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Hazardous waste: are you informed?

All the products consumers use on a daily basis need to be disposed of correctly to prevent it from ending up on a municipal landfill area. So says Dr Suzan Oelofse, president of the Institute of Waste Management of Southern Africa (IWMSA).

Household hazardous waste is one such waste stream which should not end up on a landfill site as it is potentially extremely harmful to the environment and citizens’ health.

With dwindling landfill airspace and higher environmental consciousness, the correct disposal of waste items has become more important than ever in South Africa. With the growing supply of buy-back centres and kerbside collection facilities, South Africa is moving towards separation at source to ultimately reduce pressure on landfill sites and to promote better waste disposal practices.

Household hazardous waste is one waste stream that can potentially have a very negative effect on the environment, not to mention human health. These items include electronic waste, batteries, CFL light bulbs, health care waste which includes syringes and old medicines, paint, pesticides and oil.

There is unfortunately no ‘one-size fits all’ solution to hazardous waste, however, a number of retailers already provide drop-off facilities for batteries, e-waste and light bulbs. Pick n Pay, Spar, Woolworths, Makro, Builders Warehouse and Incredible Connection stores are just some of these retailers. Some municipalities also provide drop-off facilities at garden sites for this purpose, but not all hazardous waste streams are necessarily accepted.

Consumers should also be informed about The Consumer Protection Act (Act 68 of 2008), which is geared towards protecting consumers. The Act recognises that some consumer goods that have reached the end of its lifecycle may be prohibited from being disposed of in common waste collection systems. This act places a responsibility on suppliers and producers of consumer goods to implement take-back schemes at no charge to the consumer.

There are various recyclers that collect certain hazardous waste streams, so that it can be disposed of in an environmentally friendly manner. Consumers should start to separate their waste at source to contribute to a cleaner environment.

To find out where your nearest waste recycler is, visit www.mywaste.co.za.

For more information, visit the IWMSA website.

Alternatively, visit their page on Facebook or follow them on Twitter.

Source: Media Update


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Botswana details efforts to bag e-waste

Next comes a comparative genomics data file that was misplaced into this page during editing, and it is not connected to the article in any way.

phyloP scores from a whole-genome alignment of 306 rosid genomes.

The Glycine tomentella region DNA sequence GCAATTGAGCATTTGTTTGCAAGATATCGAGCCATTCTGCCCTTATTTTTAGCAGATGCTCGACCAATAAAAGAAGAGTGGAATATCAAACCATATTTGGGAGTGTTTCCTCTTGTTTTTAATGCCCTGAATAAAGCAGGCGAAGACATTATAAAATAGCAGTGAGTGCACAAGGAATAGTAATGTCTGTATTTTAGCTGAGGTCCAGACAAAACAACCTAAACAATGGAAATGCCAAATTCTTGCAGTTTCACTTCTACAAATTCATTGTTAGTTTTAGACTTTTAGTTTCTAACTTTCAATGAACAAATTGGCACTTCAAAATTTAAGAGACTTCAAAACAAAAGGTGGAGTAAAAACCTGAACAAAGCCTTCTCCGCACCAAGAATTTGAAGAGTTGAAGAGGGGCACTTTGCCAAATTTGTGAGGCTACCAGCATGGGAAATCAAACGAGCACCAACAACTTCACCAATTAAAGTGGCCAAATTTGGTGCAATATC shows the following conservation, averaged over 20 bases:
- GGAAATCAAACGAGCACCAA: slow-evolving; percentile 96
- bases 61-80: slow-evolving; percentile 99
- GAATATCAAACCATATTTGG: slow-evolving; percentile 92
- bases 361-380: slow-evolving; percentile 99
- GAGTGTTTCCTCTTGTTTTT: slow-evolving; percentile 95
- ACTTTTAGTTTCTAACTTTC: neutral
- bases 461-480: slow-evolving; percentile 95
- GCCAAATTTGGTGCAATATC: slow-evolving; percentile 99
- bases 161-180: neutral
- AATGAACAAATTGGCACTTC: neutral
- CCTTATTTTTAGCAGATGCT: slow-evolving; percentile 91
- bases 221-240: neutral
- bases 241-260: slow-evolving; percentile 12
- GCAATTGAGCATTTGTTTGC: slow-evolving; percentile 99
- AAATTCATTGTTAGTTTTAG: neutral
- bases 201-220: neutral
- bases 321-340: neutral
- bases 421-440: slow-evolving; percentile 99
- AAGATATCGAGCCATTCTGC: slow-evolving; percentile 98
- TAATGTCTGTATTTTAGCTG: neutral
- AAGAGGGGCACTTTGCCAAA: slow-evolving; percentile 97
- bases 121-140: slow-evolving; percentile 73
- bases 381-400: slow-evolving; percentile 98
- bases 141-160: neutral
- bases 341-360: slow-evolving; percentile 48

As the ICT sector grows in Botswana, government is already grappling with e-waste management and has put out calls to influence disposal e-waste safely.

The Botswana Communications Regulatory Authority (BOCRA) and Department of Waste Management and Pollution Control (DWMPC) are spearheading government’s initiative to promote safe disposing of e-waste.

Through collaboration with Pretoria-based Africa Institute, an international NGO for sound management of hazardous waste and other chemicals, DWMPC has produced a video expected to promote safe disposing of waste.

According to DWMPC the video shows the situation of e-waste in Botswana, the private sector and public institution initiatives and recycling of e-waste in South Africa and Namibia.

“It is hoped this video will create awareness on the potential dangers of poor handling and disposal of e-waste in our society and stimulate private sector efforts towards resource recovery and recycling of this waste,” said Frank Molaletsi from DWMPC, waste management department.

In 1998 Botswana’s legislators promulgated the country’s Waste Management Act, and the piece of legislation is silent on issues of e-waste.

And in another initiative DWMPC has put out a tender to engage a consultancy to develop an Integrated Pollution Prevention and Control Policy to address the shortcomings and gaps in the existing waste management legislation including the sound management of e-Waste.

“Funds have been secured for this exercise. This policy will pave way for the development of an overarching legislation that will address waste management issues holistically,” said Molaletsi.

Adding sentiments to issues of e-waste Mphoeng Tamasiga, Deputy Chief Executive at BOCRA said; “The reality is that once our communications gadgets reach the end of their useful life they become waste, not just any waste but electronic waste or e-waste.”

Tamasiga said electronic waste is currently regarded as the largest growing waste stream, posing the most diverse challenges, including environmental, economic and social aspects because of its hazardous and complex nature.


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